Interview with David Orr, 1998
Transcription: "It was, for me, a very exciting time. I came full-time in the fall of ’69. And that’s when there was the—in terms of the Vietnam War—that many campuses were really getting active. One of the things that was so wonderful at Mundelein, both for students as well as for faculty like me, is that we had all our fights, but it was a learning community. So when I refer to that first year particularly, because the strike took place, I believe, in the Spring of 1970…The value of that war, many people in academics—and I think that I like—they believe in the value of discourse, the value of intellectual debate. Yet in many places in our society, in our politics, and in many cases our universities, there is a paucity of real debate. People are as cowardly there as they are in other places. So to have this full-fledged debate student and faculty—‘Should we do this? Should we have a strike? Wait a second, if we have a strike that’s not fair to the ones who are going to graduate. Or that’s not fair to this. Well, but on the other hand, at a time like this when people are dying and they shouldn’t be, we’ve got to change the rules.'"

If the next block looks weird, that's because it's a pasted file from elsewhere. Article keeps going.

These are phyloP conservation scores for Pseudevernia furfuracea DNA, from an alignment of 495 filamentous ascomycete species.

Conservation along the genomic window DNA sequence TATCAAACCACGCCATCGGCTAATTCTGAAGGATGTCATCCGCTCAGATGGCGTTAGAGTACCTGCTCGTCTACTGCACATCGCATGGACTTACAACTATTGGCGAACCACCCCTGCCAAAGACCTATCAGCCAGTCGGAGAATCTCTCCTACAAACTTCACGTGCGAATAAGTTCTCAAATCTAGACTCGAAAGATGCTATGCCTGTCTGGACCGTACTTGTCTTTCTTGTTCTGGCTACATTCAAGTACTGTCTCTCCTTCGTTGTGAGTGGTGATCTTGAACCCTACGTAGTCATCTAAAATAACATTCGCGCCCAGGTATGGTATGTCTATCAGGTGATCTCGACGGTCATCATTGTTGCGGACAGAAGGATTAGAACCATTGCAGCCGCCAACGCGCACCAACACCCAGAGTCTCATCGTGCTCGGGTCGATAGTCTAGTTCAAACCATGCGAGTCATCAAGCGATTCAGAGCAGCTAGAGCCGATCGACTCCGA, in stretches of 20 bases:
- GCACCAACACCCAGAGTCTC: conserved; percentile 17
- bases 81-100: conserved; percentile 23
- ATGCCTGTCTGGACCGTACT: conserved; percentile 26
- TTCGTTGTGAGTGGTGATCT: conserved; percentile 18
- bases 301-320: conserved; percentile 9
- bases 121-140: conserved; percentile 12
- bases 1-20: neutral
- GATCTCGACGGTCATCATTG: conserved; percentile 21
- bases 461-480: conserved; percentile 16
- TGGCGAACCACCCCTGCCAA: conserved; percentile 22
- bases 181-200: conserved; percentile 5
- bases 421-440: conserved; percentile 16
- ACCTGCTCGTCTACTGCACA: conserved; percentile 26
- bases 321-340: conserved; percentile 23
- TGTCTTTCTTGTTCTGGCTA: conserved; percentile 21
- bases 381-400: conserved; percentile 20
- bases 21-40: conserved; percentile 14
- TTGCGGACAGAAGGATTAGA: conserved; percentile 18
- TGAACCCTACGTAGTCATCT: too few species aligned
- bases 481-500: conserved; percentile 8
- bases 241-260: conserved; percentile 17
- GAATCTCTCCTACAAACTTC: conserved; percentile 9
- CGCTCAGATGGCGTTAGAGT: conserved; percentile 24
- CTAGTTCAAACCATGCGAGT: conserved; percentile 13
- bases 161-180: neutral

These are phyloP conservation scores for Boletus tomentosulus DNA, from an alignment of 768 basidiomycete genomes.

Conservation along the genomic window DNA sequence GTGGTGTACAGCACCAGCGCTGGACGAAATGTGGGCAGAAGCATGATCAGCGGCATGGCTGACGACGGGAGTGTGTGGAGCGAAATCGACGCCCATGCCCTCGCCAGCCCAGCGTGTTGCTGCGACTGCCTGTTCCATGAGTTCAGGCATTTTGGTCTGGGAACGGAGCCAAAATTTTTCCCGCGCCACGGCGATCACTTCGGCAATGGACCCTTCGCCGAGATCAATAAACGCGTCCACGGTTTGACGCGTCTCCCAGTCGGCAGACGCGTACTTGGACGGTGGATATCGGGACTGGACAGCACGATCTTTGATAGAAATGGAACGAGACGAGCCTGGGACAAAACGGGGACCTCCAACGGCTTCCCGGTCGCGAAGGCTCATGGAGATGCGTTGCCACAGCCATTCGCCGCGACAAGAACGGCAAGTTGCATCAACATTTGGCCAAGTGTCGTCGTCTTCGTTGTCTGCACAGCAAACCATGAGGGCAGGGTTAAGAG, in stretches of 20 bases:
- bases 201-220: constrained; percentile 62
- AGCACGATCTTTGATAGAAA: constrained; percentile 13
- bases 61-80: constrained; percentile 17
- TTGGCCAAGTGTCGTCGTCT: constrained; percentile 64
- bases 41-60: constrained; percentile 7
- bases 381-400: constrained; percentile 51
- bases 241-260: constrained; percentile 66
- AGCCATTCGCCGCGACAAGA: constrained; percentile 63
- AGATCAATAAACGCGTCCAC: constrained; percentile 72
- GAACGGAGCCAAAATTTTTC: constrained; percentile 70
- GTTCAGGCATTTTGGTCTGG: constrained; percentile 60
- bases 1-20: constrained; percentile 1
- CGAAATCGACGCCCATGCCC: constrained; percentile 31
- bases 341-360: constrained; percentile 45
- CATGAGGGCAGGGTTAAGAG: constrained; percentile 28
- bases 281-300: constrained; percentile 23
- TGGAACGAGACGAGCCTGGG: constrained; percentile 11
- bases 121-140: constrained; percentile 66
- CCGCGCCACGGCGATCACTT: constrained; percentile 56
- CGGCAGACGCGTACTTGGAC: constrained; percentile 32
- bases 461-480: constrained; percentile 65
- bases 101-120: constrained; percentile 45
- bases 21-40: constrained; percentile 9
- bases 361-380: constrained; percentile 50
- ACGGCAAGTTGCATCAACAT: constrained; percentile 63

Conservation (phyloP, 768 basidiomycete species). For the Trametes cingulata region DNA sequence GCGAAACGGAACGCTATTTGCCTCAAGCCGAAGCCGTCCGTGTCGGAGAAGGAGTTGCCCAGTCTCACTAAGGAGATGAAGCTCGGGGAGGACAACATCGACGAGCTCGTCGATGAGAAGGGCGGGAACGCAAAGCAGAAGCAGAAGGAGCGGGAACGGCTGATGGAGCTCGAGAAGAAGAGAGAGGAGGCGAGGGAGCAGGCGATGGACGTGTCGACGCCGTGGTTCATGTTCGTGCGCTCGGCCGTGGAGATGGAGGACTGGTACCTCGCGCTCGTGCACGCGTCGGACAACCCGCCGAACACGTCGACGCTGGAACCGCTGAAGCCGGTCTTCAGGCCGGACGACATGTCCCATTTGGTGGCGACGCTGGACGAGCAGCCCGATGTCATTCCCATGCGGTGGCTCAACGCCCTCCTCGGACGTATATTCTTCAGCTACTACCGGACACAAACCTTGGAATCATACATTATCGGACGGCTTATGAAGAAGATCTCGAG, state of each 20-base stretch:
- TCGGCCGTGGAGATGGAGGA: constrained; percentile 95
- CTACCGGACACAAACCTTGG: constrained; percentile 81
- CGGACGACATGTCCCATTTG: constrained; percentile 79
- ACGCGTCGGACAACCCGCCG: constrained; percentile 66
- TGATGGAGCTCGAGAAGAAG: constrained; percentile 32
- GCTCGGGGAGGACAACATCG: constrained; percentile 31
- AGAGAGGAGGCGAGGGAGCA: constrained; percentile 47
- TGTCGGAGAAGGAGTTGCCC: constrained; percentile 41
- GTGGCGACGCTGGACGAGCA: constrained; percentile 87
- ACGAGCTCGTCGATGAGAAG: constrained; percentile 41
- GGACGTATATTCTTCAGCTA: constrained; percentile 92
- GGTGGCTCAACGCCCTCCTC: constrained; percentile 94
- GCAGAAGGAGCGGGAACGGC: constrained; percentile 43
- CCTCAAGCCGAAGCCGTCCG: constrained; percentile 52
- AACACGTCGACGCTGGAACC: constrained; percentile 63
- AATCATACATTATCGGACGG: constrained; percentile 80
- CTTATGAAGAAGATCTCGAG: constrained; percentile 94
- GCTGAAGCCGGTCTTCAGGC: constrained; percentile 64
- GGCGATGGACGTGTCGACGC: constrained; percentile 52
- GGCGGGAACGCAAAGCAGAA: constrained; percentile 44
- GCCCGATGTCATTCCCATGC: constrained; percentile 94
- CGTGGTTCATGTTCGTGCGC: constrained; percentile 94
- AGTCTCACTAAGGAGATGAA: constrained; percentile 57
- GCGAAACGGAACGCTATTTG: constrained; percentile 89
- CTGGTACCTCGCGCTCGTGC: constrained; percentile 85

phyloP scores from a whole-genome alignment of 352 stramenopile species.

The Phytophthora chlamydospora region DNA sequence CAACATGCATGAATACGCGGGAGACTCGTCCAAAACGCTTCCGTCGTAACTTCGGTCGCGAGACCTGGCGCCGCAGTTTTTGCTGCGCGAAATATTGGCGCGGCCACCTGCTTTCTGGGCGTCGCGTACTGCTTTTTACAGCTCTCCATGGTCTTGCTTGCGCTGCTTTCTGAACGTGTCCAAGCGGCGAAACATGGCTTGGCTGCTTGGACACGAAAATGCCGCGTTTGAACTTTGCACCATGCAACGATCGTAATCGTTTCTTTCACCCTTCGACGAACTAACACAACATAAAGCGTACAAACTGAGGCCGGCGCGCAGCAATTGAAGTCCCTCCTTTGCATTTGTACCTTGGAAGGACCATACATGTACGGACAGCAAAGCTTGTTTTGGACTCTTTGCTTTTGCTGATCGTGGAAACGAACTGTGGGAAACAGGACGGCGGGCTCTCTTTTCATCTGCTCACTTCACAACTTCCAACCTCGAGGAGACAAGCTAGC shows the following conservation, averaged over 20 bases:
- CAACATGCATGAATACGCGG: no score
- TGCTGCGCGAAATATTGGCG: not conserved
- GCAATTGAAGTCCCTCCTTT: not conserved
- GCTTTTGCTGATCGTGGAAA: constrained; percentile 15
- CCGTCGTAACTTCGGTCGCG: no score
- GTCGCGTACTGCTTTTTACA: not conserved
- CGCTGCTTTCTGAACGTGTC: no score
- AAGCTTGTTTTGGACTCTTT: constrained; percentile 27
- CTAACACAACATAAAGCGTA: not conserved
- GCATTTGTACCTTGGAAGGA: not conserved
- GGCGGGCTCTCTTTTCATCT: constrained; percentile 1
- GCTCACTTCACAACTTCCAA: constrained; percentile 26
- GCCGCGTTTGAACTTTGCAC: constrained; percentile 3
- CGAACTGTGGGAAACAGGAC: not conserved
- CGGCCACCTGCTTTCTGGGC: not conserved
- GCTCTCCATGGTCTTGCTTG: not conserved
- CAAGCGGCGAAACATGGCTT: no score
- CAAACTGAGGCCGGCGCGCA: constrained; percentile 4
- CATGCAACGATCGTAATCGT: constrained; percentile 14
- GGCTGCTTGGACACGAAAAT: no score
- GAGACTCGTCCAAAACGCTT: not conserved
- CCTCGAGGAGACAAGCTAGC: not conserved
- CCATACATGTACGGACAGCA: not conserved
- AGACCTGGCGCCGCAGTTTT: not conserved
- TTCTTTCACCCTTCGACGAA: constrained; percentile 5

Mundelein College Oral History Collection